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Carpenter moths

Jeffrey Hahn

Carpenterworm damage

Photo: Mike Ostry, USDA Forest Service,

Carpenterworm damage.


Photo: Jeff Hahn


An interesting insect was discovered recently. A man in south central Minnesota in Watonwan county discovered some large caterpillars infesting some of the silver maples he was cutting down. They had created large tunnels about 3/8–1/2 inch wide in the wood. This insect, a type of carpenter moth, is known as a carpenterworm, Prionoxystus robiniae. In addition to maple, carpenterworms also attack a variety of hardwood trees including oak, elm, ash, black locust, cottonwood, and willow.

The larvae spend the winter in infested trees, pupating in spring. Because adult moths do not have chewing mouthparts, the larvae create exit holes from which brown pupae protrude. Adults are active in June and July. These stout-bodied moths have black and light gray mottled forewings. The female moths are considerably larger than males with a wingspan of 2 1/2 to 3 inches and are gray. The male's wingspan is about 2 inches and it somewhat resembles a sphinx moth.

Females lay eggs in cracks in the bark which hatch into small pinkish red larvae that tunnel into the sapwood. As they create galleries they keep openings available to regularly expel large quantities of sawdust which can collect in noticeable piles at the base of infested trees. They eventually can move into the heartwood as they get larger. These larvae can grow to be as large as two to three inches long and are yellowish-white caterpillars with brown heads. Carpenterworms are long-lived in Minnesota, taking three to four years to complete their life cycle.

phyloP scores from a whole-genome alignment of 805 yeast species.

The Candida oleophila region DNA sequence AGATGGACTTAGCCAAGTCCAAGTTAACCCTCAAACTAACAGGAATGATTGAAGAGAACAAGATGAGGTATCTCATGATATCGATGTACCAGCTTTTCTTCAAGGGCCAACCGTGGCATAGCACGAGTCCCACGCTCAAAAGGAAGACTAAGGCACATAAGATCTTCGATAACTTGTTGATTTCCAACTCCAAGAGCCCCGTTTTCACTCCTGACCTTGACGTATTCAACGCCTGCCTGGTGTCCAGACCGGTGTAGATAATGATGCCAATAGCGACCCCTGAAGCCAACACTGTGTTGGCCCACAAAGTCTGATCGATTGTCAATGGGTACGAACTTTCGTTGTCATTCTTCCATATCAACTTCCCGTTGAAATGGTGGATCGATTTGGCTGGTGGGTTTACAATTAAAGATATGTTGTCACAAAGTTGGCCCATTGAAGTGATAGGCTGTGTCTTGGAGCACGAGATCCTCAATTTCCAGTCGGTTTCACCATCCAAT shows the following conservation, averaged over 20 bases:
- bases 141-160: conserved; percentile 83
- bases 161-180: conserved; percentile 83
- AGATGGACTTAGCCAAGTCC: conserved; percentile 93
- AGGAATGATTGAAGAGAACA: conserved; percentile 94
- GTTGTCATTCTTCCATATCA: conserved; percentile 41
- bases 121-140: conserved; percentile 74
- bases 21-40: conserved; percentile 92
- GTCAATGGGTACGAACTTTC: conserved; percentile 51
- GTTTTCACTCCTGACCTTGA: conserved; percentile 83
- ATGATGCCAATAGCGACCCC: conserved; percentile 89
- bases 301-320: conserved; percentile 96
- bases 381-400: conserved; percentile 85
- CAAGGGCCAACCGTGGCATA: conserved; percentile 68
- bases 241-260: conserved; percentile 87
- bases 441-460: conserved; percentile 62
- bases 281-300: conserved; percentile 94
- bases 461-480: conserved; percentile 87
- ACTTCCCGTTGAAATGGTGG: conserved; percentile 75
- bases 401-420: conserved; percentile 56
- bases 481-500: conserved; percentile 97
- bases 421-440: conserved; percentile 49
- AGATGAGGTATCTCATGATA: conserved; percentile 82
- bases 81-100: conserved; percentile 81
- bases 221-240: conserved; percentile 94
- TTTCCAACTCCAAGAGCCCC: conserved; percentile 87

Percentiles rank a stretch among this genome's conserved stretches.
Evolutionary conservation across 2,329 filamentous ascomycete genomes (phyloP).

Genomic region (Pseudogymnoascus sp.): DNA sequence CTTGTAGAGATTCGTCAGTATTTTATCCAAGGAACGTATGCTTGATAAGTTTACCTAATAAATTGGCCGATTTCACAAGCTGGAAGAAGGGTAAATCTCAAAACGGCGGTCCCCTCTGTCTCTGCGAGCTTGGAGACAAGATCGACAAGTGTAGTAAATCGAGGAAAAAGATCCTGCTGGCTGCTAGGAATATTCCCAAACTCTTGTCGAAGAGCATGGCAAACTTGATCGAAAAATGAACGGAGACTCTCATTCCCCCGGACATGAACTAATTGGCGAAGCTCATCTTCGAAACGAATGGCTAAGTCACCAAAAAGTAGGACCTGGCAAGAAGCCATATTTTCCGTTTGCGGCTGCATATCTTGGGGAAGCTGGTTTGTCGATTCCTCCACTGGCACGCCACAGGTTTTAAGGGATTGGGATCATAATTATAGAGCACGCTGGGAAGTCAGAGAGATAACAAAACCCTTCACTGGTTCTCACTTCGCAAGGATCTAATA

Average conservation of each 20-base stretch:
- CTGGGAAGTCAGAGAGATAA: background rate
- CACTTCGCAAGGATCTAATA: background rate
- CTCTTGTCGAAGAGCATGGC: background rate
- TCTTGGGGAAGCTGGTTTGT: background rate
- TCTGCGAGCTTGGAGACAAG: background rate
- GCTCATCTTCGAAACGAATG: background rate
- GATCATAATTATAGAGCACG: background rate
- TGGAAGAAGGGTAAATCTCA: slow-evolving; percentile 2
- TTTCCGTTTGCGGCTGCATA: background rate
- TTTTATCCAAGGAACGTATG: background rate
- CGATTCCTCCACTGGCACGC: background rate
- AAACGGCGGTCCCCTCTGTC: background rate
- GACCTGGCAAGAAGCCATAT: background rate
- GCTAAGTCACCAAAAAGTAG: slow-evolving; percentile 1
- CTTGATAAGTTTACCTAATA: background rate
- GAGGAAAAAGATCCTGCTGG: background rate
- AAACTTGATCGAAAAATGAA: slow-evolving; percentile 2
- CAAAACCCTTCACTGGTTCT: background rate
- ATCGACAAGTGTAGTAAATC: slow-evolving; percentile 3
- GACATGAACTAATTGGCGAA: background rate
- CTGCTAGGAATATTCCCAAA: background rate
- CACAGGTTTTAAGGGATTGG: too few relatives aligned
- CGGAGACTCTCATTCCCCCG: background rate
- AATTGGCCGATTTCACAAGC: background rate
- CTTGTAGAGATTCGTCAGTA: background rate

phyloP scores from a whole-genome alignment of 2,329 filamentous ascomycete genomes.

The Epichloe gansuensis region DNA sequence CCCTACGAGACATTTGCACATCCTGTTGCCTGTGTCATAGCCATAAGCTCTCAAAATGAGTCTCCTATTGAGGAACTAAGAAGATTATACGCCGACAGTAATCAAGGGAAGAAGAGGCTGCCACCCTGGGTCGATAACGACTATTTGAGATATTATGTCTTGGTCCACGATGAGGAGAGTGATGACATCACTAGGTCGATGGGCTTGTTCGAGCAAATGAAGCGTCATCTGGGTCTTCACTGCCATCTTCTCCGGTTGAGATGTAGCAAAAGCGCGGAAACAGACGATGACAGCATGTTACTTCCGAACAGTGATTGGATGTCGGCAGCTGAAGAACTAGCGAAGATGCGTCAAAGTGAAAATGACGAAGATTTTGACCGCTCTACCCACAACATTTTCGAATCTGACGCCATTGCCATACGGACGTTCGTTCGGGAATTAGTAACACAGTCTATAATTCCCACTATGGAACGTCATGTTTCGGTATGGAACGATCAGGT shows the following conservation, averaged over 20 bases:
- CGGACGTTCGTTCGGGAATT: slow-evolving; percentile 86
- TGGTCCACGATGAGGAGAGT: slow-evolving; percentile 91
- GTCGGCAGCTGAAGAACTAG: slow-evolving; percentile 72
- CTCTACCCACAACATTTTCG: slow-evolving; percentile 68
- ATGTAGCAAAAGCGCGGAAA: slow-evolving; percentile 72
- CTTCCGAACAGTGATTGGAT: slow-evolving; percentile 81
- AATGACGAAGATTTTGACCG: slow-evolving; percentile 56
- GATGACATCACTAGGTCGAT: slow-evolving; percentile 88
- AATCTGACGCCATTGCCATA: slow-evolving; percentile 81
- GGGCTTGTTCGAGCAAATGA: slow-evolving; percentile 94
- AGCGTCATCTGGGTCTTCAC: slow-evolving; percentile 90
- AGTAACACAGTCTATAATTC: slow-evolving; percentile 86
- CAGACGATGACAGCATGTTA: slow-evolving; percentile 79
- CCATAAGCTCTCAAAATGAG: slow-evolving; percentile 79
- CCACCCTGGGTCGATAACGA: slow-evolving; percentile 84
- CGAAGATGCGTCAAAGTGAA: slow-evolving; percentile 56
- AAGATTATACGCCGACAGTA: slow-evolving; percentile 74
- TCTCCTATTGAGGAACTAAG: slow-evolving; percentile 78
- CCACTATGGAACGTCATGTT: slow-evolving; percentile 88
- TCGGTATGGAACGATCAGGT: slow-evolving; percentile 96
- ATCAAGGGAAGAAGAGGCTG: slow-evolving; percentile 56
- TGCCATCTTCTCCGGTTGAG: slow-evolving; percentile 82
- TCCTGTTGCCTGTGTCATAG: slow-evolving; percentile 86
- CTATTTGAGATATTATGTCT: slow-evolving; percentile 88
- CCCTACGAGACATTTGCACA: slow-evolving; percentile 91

Carpenterworms are found throughout the U.S. and southern Canada. Heavily infested trees are at greater risk of breaking in wind storms and become gnarled and misshapen. In some areas of the country carpenterworms are considered a serious tree pest. In Minnesota, they are not considered a serious landscape pest. While they certainly are present in urban and forested situations, they do not appear to be common enough to require management.

Originally published in Yard and Garden Line News, March 2008

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